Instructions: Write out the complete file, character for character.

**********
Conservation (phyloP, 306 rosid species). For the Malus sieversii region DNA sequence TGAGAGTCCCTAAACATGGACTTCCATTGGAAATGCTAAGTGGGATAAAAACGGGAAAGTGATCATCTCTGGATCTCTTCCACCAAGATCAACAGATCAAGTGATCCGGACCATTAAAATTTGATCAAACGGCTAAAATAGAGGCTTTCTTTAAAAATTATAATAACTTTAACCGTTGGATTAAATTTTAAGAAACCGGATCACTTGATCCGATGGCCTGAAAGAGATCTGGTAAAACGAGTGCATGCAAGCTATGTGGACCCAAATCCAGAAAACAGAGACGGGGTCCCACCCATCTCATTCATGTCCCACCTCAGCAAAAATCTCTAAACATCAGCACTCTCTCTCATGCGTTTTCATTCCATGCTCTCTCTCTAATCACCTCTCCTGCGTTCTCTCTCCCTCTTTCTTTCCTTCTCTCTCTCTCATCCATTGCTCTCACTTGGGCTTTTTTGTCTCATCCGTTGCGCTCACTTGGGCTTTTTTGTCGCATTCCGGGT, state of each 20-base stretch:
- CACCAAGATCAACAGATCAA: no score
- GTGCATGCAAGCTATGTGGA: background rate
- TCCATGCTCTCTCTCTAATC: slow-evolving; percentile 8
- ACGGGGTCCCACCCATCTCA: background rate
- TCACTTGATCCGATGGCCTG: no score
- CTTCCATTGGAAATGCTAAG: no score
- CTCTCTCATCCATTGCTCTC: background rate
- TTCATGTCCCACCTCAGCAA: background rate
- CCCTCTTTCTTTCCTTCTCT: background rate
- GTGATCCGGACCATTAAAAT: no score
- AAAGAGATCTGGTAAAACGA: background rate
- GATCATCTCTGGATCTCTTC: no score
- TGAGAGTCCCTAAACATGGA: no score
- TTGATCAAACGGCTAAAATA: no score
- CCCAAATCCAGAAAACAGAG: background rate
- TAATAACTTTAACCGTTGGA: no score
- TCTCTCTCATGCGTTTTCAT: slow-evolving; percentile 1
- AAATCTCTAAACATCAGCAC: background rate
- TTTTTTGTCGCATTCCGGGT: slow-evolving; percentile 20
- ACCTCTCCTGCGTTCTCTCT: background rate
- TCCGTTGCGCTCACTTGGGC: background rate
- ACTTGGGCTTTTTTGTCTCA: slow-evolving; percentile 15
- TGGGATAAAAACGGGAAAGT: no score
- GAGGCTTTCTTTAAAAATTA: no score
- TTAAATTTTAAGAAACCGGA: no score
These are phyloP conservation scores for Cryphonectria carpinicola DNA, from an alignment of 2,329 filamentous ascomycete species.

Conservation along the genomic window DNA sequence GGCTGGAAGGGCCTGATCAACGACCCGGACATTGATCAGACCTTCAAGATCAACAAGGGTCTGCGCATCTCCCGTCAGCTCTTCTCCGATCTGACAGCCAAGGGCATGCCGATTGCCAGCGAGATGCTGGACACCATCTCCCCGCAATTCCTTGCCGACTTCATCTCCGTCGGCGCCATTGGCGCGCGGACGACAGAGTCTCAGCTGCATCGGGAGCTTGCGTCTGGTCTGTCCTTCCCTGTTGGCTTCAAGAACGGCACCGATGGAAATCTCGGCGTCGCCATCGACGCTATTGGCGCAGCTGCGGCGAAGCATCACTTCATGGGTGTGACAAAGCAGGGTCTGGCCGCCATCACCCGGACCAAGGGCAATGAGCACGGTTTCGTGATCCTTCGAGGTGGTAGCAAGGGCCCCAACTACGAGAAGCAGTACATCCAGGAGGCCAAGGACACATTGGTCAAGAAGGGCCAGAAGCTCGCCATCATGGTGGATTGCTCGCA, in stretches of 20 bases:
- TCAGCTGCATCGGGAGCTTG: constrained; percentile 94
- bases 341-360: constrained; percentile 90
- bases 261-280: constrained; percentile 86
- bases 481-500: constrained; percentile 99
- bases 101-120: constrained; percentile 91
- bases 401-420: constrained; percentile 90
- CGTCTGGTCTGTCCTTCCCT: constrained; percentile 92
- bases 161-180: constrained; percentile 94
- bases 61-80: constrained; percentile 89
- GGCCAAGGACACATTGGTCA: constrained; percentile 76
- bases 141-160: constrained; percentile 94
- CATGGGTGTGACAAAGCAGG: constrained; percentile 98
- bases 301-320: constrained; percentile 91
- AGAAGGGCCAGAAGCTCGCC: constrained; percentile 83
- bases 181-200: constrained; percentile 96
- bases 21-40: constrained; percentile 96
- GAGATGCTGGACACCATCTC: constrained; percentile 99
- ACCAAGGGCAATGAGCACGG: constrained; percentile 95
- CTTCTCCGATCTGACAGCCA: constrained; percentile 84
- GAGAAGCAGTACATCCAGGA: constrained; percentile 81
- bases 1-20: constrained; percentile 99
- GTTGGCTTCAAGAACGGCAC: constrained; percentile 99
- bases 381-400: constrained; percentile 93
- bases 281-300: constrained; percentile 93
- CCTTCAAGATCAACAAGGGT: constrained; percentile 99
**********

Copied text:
Conservation (phyloP, 306 rosid species). For the Malus sieversii region DNA sequence TGAGAGTCCCTAAACATGGACTTCCATTGGAAATGCTAAGTGGGATAAAAACGGGAAAGTGATCATCTCTGGATCTCTTCCACCAAGATCAACAGATCAAGTGATCCGGACCATTAAAATTTGATCAAACGGCTAAAATAGAGGCTTTCTTTAAAAATTATAATAACTTTAACCGTTGGATTAAATTTTAAGAAACCGGATCACTTGATCCGATGGCCTGAAAGAGATCTGGTAAAACGAGTGCATGCAAGCTATGTGGACCCAAATCCAGAAAACAGAGACGGGGTCCCACCCATCTCATTCATGTCCCACCTCAGCAAAAATCTCTAAACATCAGCACTCTCTCTCATGCGTTTTCATTCCATGCTCTCTCTCTAATCACCTCTCCTGCGTTCTCTCTCCCTCTTTCTTTCCTTCTCTCTCTCTCATCCATTGCTCTCACTTGGGCTTTTTTGTCTCATCCGTTGCGCTCACTTGGGCTTTTTTGTCGCATTCCGGGT, state of each 20-base stretch:
- CACCAAGATCAACAGATCAA: no score
- GTGCATGCAAGCTATGTGGA: background rate
- TCCATGCTCTCTCTCTAATC: slow-evolving; percentile 8
- ACGGGGTCCCACCCATCTCA: background rate
- TCACTTGATCCGATGGCCTG: no score
- CTTCCATTGGAAATGCTAAG: no score
- CTCTCTCATCCATTGCTCTC: background rate
- TTCATGTCCCACCTCAGCAA: background rate
- CCCTCTTTCTTTCCTTCTCT: background rate
- GTGATCCGGACCATTAAAAT: no score
- AAAGAGATCTGGTAAAACGA: background rate
- GATCATCTCTGGATCTCTTC: no score
- TGAGAGTCCCTAAACATGGA: no score
- TTGATCAAACGGCTAAAATA: no score
- CCCAAATCCAGAAAACAGAG: background rate
- TAATAACTTTAACCGTTGGA: no score
- TCTCTCTCATGCGTTTTCAT: slow-evolving; percentile 1
- AAATCTCTAAACATCAGCAC: background rate
- TTTTTTGTCGCATTCCGGGT: slow-evolving; percentile 20
- ACCTCTCCTGCGTTCTCTCT: background rate
- TCCGTTGCGCTCACTTGGGC: background rate
- ACTTGGGCTTTTTTGTCTCA: slow-evolving; percentile 15
- TGGGATAAAAACGGGAAAGT: no score
- GAGGCTTTCTTTAAAAATTA: no score
- TTAAATTTTAAGAAACCGGA: no score
These are phyloP conservation scores for Cryphonectria carpinicola DNA, from an alignment of 2,329 filamentous ascomycete species.

Conservation along the genomic window DNA sequence GGCTGGAAGGGCCTGATCAACGACCCGGACATTGATCAGACCTTCAAGATCAACAAGGGTCTGCGCATCTCCCGTCAGCTCTTCTCCGATCTGACAGCCAAGGGCATGCCGATTGCCAGCGAGATGCTGGACACCATCTCCCCGCAATTCCTTGCCGACTTCATCTCCGTCGGCGCCATTGGCGCGCGGACGACAGAGTCTCAGCTGCATCGGGAGCTTGCGTCTGGTCTGTCCTTCCCTGTTGGCTTCAAGAACGGCACCGATGGAAATCTCGGCGTCGCCATCGACGCTATTGGCGCAGCTGCGGCGAAGCATCACTTCATGGGTGTGACAAAGCAGGGTCTGGCCGCCATCACCCGGACCAAGGGCAATGAGCACGGTTTCGTGATCCTTCGAGGTGGTAGCAAGGGCCCCAACTACGAGAAGCAGTACATCCAGGAGGCCAAGGACACATTGGTCAAGAAGGGCCAGAAGCTCGCCATCATGGTGGATTGCTCGCA, in stretches of 20 bases:
- TCAGCTGCATCGGGAGCTTG: constrained; percentile 94
- bases 341-360: constrained; percentile 90
- bases 261-280: constrained; percentile 86
- bases 481-500: constrained; percentile 99
- bases 101-120: constrained; percentile 91
- bases 401-420: constrained; percentile 90
- CGTCTGGTCTGTCCTTCCCT: constrained; percentile 92
- bases 161-180: constrained; percentile 94
- bases 61-80: constrained; percentile 89
- GGCCAAGGACACATTGGTCA: constrained; percentile 76
- bases 141-160: constrained; percentile 94
- CATGGGTGTGACAAAGCAGG: constrained; percentile 98
- bases 301-320: constrained; percentile 91
- AGAAGGGCCAGAAGCTCGCC: constrained; percentile 83
- bases 181-200: constrained; percentile 96
- bases 21-40: constrained; percentile 96
- GAGATGCTGGACACCATCTC: constrained; percentile 99
- ACCAAGGGCAATGAGCACGG: constrained; percentile 95
- CTTCTCCGATCTGACAGCCA: constrained; percentile 84
- GAGAAGCAGTACATCCAGGA: constrained; percentile 81
- bases 1-20: constrained; percentile 99
- GTTGGCTTCAAGAACGGCAC: constrained; percentile 99
- bases 381-400: constrained; percentile 93
- bases 281-300: constrained; percentile 93
- CCTTCAAGATCAACAAGGGT: constrained; percentile 99